Earlier this week, PM Rishi Sunak announced revised plans for the UK in forging a path towards Net Zero by 2050.
Whilst re-affirming his Government’s overall commitment to this objective, re-asserting that this course of action is not slowing down efforts to combat climate change, the Government is now taking a more “pragmatic, proportionate and realistic” approach, whilst also looking to be more transparent to the British public and “bringing the country along on the journey” too – with the primary aim of reducing the burden on families, whilst still meeting international commitments.
Under the revised plans, the Government will:
- Push back the ban on the sale of new petrol and diesel cars/vans by 5 years – until 2035, so all new cars from 2035 will be zero emission.
- Delay the ban on oil and LPG boilers, and new coal heating, for off-gas-grid homes to 2035, instead of phasing them out from 2026.
- Set an exemption to the phase out of fossil fuel boilers (including gas) in 2035, so that households who will most struggle to switch to heat pumps or other low-carbon alternatives will not have to do so.
- Scrap policies forcing landlords to upgrade the energy efficiency of their properties, but continuing to encourage households to do so, where they can. (Note, the former policy stipulated that, from 2025, new tenancies would only be possible in properties with an Energy Performance Certificate (EPC) rating C of better – from 2028, this policy would have been applied to existing tenancies as well as new tenancies.
Despite the policy shift, Mr Sunak insists that the UK target of achieving Net Zero by 2050 remains and is confident it will be achieved.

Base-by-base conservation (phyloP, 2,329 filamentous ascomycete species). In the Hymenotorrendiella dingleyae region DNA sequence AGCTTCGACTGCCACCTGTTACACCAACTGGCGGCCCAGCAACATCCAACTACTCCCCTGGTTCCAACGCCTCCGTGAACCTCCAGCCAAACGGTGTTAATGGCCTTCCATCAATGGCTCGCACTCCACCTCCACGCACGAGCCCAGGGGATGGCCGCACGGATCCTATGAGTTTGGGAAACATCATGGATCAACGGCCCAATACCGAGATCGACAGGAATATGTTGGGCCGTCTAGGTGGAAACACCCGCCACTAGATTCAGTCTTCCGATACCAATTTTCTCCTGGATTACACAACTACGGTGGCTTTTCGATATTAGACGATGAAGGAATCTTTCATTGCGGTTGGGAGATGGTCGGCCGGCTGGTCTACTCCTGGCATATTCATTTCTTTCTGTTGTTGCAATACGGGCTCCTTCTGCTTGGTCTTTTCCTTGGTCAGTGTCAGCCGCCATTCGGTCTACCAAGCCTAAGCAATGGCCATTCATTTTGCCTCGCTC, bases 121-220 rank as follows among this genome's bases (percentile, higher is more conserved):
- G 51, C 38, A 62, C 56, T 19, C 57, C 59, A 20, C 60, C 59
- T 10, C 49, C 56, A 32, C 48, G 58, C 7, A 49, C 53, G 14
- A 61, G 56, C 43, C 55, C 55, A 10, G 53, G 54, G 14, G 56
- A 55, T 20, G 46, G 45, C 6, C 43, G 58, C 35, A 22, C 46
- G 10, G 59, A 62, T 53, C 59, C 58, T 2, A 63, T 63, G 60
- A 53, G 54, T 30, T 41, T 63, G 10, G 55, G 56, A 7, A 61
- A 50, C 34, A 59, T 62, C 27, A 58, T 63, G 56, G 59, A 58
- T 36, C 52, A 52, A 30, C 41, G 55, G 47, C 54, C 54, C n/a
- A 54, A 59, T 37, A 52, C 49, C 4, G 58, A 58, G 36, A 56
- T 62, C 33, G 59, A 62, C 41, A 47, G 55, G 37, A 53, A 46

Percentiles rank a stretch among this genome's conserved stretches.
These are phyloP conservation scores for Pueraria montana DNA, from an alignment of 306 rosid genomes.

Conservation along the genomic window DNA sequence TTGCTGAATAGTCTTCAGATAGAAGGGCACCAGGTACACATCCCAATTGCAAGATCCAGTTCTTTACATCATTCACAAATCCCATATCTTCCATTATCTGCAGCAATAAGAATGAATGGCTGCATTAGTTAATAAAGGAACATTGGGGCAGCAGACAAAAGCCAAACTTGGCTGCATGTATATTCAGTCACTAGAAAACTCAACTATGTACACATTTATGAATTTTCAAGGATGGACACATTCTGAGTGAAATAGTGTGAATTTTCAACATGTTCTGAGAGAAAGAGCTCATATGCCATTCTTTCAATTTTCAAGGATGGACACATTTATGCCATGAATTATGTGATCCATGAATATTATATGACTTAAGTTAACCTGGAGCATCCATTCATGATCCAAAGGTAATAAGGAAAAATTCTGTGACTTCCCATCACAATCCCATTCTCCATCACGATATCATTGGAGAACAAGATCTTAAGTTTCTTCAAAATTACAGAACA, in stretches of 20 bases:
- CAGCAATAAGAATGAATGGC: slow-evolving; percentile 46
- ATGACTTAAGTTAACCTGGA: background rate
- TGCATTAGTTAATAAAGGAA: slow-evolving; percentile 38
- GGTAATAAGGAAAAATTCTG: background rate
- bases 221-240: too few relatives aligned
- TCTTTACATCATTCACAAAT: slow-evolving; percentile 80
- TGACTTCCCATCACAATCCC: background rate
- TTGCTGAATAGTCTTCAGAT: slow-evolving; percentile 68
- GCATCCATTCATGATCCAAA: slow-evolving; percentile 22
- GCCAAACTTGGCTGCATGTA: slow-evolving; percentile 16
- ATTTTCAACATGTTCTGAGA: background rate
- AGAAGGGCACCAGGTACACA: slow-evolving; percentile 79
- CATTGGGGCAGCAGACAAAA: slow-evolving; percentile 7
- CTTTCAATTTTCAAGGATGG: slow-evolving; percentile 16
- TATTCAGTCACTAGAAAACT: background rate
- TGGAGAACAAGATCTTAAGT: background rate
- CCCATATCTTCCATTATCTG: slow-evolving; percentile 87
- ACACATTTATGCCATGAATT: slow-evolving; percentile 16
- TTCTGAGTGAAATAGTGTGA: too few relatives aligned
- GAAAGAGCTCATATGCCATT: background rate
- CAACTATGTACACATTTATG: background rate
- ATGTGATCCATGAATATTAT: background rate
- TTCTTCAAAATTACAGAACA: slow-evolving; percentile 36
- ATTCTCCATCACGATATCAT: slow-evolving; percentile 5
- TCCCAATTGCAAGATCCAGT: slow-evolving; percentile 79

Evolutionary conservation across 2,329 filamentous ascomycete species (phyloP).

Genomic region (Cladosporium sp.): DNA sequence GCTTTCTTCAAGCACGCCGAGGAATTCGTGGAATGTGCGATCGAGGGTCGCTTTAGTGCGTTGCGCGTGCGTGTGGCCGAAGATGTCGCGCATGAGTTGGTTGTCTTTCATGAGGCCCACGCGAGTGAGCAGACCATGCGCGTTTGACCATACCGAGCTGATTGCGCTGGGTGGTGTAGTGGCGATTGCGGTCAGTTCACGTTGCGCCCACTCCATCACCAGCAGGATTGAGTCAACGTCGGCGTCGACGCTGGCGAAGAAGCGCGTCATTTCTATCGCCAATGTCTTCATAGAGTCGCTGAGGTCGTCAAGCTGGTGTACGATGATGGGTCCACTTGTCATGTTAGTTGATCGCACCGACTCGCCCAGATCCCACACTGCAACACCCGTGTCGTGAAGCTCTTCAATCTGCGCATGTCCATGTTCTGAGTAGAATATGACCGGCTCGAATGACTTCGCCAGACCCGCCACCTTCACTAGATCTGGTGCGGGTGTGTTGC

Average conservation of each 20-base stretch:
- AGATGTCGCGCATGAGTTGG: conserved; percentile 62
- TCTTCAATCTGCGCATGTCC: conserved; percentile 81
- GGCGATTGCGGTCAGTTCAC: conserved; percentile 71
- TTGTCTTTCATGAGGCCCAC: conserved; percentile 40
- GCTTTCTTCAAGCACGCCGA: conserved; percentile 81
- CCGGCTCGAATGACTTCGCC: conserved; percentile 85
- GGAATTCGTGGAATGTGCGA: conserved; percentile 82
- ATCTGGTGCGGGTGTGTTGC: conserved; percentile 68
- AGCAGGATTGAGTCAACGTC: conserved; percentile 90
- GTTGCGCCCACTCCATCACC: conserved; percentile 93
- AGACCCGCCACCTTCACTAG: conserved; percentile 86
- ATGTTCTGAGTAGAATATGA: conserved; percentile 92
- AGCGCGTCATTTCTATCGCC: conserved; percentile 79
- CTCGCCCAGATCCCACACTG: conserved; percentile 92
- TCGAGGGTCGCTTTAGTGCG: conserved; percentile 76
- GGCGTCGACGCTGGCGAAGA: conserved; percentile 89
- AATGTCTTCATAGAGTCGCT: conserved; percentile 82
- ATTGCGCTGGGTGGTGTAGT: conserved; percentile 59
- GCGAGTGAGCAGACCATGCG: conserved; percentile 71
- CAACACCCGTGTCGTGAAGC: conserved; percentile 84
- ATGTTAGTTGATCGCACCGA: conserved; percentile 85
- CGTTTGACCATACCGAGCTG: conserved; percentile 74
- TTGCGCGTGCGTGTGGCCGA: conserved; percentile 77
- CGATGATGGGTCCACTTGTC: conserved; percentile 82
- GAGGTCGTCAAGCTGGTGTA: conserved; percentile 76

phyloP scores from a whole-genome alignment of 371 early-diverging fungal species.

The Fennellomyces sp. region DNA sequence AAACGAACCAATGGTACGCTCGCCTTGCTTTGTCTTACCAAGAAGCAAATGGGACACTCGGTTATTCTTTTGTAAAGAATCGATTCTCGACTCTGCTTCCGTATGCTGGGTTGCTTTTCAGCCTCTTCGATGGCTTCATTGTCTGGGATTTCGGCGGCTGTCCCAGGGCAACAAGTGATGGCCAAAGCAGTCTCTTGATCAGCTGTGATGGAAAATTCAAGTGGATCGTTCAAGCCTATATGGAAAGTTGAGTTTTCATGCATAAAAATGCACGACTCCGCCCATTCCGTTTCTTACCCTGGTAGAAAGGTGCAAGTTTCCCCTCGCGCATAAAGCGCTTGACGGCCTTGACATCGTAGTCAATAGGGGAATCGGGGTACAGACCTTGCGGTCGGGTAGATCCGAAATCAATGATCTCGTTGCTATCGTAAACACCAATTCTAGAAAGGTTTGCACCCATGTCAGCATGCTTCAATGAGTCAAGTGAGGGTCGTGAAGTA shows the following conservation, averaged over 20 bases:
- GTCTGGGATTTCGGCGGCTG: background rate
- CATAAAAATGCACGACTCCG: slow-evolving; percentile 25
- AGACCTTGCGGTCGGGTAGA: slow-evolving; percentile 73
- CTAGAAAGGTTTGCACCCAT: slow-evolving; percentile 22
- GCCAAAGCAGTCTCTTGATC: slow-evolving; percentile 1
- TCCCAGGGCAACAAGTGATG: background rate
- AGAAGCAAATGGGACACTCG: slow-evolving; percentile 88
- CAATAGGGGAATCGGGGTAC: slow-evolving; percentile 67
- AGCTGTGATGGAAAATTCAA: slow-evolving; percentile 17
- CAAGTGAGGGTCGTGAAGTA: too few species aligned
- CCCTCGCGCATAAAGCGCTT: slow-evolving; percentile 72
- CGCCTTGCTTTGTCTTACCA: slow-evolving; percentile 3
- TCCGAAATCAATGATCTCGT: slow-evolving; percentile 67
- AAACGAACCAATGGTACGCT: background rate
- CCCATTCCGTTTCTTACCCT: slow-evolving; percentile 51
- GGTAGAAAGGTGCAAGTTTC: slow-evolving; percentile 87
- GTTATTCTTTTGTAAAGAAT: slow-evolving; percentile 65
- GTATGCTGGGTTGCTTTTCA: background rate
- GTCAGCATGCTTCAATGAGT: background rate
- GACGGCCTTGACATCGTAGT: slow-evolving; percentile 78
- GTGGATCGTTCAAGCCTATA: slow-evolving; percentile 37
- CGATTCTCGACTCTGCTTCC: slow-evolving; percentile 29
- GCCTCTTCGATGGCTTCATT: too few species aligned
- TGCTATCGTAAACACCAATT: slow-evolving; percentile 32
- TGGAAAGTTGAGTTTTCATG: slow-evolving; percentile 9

For our clients in the social housing sector, it should still very much be “business as usual” for their retrofitting / decarbonisation agenda. Existing development or asset management cycles are well in train and the plan to reduce the substantial level of emissions from housing (c.40% of the UK’s total carbon / greenhouse gas emissions) should continue. The funding acquired through SHDF Waves 1 and 2.1 remain available and ready to be used.
There will inevitably be an impact of such statements on the net zero agenda but our experience within the housing, retrofitting and regeneration spheres tells us that master-planning for decarbonisation is likely to and should go beyond government cycles and transcend such policy shifts where it can.
Sustainability and the focus on decarbonisation is one of Devonshires’ primary focuses, as we continue to support our social housing clients through this complex and changeable landscape. For further information, please contact James Grinstead or Caroline Mostowfi in our Sustainability and Decarbonisation Team.